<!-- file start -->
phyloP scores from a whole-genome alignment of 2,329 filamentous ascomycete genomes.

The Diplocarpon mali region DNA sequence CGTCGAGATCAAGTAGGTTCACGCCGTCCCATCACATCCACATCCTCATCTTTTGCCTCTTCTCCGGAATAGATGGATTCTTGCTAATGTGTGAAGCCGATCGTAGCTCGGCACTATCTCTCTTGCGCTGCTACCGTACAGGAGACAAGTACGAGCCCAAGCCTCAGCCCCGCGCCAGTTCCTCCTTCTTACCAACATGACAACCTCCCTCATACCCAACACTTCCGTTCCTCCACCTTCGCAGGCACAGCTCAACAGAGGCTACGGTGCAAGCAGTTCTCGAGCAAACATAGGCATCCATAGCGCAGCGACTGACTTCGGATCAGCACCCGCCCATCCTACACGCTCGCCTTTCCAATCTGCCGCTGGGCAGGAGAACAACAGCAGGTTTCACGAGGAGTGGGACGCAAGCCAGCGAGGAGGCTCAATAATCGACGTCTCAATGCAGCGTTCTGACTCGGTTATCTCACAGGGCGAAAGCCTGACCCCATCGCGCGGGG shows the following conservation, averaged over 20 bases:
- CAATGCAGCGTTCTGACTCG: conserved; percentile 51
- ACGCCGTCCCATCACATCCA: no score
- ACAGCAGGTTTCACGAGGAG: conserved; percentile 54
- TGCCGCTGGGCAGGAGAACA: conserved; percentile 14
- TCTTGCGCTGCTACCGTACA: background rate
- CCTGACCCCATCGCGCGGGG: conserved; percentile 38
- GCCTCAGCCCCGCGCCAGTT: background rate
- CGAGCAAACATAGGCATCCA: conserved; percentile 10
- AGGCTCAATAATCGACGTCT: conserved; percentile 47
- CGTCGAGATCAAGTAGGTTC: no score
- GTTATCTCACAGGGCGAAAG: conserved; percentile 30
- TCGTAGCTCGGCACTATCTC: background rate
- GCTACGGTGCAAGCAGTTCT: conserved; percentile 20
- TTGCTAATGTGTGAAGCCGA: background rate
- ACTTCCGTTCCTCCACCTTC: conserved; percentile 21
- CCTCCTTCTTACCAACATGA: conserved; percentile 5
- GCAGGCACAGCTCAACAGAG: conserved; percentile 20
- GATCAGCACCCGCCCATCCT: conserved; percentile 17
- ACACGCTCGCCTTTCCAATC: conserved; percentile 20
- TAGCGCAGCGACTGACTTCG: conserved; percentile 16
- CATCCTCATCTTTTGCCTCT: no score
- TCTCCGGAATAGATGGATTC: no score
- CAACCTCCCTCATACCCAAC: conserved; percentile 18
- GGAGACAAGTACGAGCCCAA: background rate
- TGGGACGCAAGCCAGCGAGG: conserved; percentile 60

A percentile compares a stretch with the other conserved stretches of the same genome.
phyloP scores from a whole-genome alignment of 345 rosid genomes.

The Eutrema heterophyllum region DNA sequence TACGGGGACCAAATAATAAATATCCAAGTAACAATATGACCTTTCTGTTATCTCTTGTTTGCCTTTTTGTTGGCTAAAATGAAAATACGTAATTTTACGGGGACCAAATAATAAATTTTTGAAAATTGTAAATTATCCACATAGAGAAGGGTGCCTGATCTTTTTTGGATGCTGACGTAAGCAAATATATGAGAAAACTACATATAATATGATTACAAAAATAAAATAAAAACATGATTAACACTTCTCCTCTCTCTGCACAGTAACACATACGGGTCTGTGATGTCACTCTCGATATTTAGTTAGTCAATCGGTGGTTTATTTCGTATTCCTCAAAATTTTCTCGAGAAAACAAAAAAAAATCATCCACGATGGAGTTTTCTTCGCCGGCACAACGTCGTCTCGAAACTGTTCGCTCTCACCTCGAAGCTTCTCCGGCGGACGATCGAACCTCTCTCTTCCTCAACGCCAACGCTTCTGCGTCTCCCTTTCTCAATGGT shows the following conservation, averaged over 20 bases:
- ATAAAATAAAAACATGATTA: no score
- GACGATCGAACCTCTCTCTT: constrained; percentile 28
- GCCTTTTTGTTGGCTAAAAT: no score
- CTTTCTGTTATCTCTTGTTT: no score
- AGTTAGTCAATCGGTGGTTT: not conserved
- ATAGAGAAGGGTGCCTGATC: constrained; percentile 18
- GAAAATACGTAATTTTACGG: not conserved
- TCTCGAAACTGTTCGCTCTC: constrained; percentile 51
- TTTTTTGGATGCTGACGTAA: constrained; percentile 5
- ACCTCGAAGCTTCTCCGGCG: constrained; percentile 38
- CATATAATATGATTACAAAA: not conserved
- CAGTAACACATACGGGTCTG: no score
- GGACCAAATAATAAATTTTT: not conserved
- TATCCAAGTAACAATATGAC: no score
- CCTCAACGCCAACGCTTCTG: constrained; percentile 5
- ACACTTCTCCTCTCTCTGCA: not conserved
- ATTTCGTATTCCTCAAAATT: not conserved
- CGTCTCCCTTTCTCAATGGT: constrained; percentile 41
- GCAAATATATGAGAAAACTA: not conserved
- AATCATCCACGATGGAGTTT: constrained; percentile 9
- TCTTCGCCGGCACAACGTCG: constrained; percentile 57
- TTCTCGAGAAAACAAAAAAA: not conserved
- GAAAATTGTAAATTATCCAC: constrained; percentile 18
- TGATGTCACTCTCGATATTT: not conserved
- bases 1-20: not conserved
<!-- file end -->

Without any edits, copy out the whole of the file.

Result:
phyloP scores from a whole-genome alignment of 2,329 filamentous ascomycete genomes.

The Diplocarpon mali region DNA sequence CGTCGAGATCAAGTAGGTTCACGCCGTCCCATCACATCCACATCCTCATCTTTTGCCTCTTCTCCGGAATAGATGGATTCTTGCTAATGTGTGAAGCCGATCGTAGCTCGGCACTATCTCTCTTGCGCTGCTACCGTACAGGAGACAAGTACGAGCCCAAGCCTCAGCCCCGCGCCAGTTCCTCCTTCTTACCAACATGACAACCTCCCTCATACCCAACACTTCCGTTCCTCCACCTTCGCAGGCACAGCTCAACAGAGGCTACGGTGCAAGCAGTTCTCGAGCAAACATAGGCATCCATAGCGCAGCGACTGACTTCGGATCAGCACCCGCCCATCCTACACGCTCGCCTTTCCAATCTGCCGCTGGGCAGGAGAACAACAGCAGGTTTCACGAGGAGTGGGACGCAAGCCAGCGAGGAGGCTCAATAATCGACGTCTCAATGCAGCGTTCTGACTCGGTTATCTCACAGGGCGAAAGCCTGACCCCATCGCGCGGGG shows the following conservation, averaged over 20 bases:
- CAATGCAGCGTTCTGACTCG: conserved; percentile 51
- ACGCCGTCCCATCACATCCA: no score
- ACAGCAGGTTTCACGAGGAG: conserved; percentile 54
- TGCCGCTGGGCAGGAGAACA: conserved; percentile 14
- TCTTGCGCTGCTACCGTACA: background rate
- CCTGACCCCATCGCGCGGGG: conserved; percentile 38
- GCCTCAGCCCCGCGCCAGTT: background rate
- CGAGCAAACATAGGCATCCA: conserved; percentile 10
- AGGCTCAATAATCGACGTCT: conserved; percentile 47
- CGTCGAGATCAAGTAGGTTC: no score
- GTTATCTCACAGGGCGAAAG: conserved; percentile 30
- TCGTAGCTCGGCACTATCTC: background rate
- GCTACGGTGCAAGCAGTTCT: conserved; percentile 20
- TTGCTAATGTGTGAAGCCGA: background rate
- ACTTCCGTTCCTCCACCTTC: conserved; percentile 21
- CCTCCTTCTTACCAACATGA: conserved; percentile 5
- GCAGGCACAGCTCAACAGAG: conserved; percentile 20
- GATCAGCACCCGCCCATCCT: conserved; percentile 17
- ACACGCTCGCCTTTCCAATC: conserved; percentile 20
- TAGCGCAGCGACTGACTTCG: conserved; percentile 16
- CATCCTCATCTTTTGCCTCT: no score
- TCTCCGGAATAGATGGATTC: no score
- CAACCTCCCTCATACCCAAC: conserved; percentile 18
- GGAGACAAGTACGAGCCCAA: background rate
- TGGGACGCAAGCCAGCGAGG: conserved; percentile 60

A percentile compares a stretch with the other conserved stretches of the same genome.
phyloP scores from a whole-genome alignment of 345 rosid genomes.

The Eutrema heterophyllum region DNA sequence TACGGGGACCAAATAATAAATATCCAAGTAACAATATGACCTTTCTGTTATCTCTTGTTTGCCTTTTTGTTGGCTAAAATGAAAATACGTAATTTTACGGGGACCAAATAATAAATTTTTGAAAATTGTAAATTATCCACATAGAGAAGGGTGCCTGATCTTTTTTGGATGCTGACGTAAGCAAATATATGAGAAAACTACATATAATATGATTACAAAAATAAAATAAAAACATGATTAACACTTCTCCTCTCTCTGCACAGTAACACATACGGGTCTGTGATGTCACTCTCGATATTTAGTTAGTCAATCGGTGGTTTATTTCGTATTCCTCAAAATTTTCTCGAGAAAACAAAAAAAAATCATCCACGATGGAGTTTTCTTCGCCGGCACAACGTCGTCTCGAAACTGTTCGCTCTCACCTCGAAGCTTCTCCGGCGGACGATCGAACCTCTCTCTTCCTCAACGCCAACGCTTCTGCGTCTCCCTTTCTCAATGGT shows the following conservation, averaged over 20 bases:
- ATAAAATAAAAACATGATTA: no score
- GACGATCGAACCTCTCTCTT: constrained; percentile 28
- GCCTTTTTGTTGGCTAAAAT: no score
- CTTTCTGTTATCTCTTGTTT: no score
- AGTTAGTCAATCGGTGGTTT: not conserved
- ATAGAGAAGGGTGCCTGATC: constrained; percentile 18
- GAAAATACGTAATTTTACGG: not conserved
- TCTCGAAACTGTTCGCTCTC: constrained; percentile 51
- TTTTTTGGATGCTGACGTAA: constrained; percentile 5
- ACCTCGAAGCTTCTCCGGCG: constrained; percentile 38
- CATATAATATGATTACAAAA: not conserved
- CAGTAACACATACGGGTCTG: no score
- GGACCAAATAATAAATTTTT: not conserved
- TATCCAAGTAACAATATGAC: no score
- CCTCAACGCCAACGCTTCTG: constrained; percentile 5
- ACACTTCTCCTCTCTCTGCA: not conserved
- ATTTCGTATTCCTCAAAATT: not conserved
- CGTCTCCCTTTCTCAATGGT: constrained; percentile 41
- GCAAATATATGAGAAAACTA: not conserved
- AATCATCCACGATGGAGTTT: constrained; percentile 9
- TCTTCGCCGGCACAACGTCG: constrained; percentile 57
- TTCTCGAGAAAACAAAAAAA: not conserved
- GAAAATTGTAAATTATCCAC: constrained; percentile 18
- TGATGTCACTCTCGATATTT: not conserved
- bases 1-20: not conserved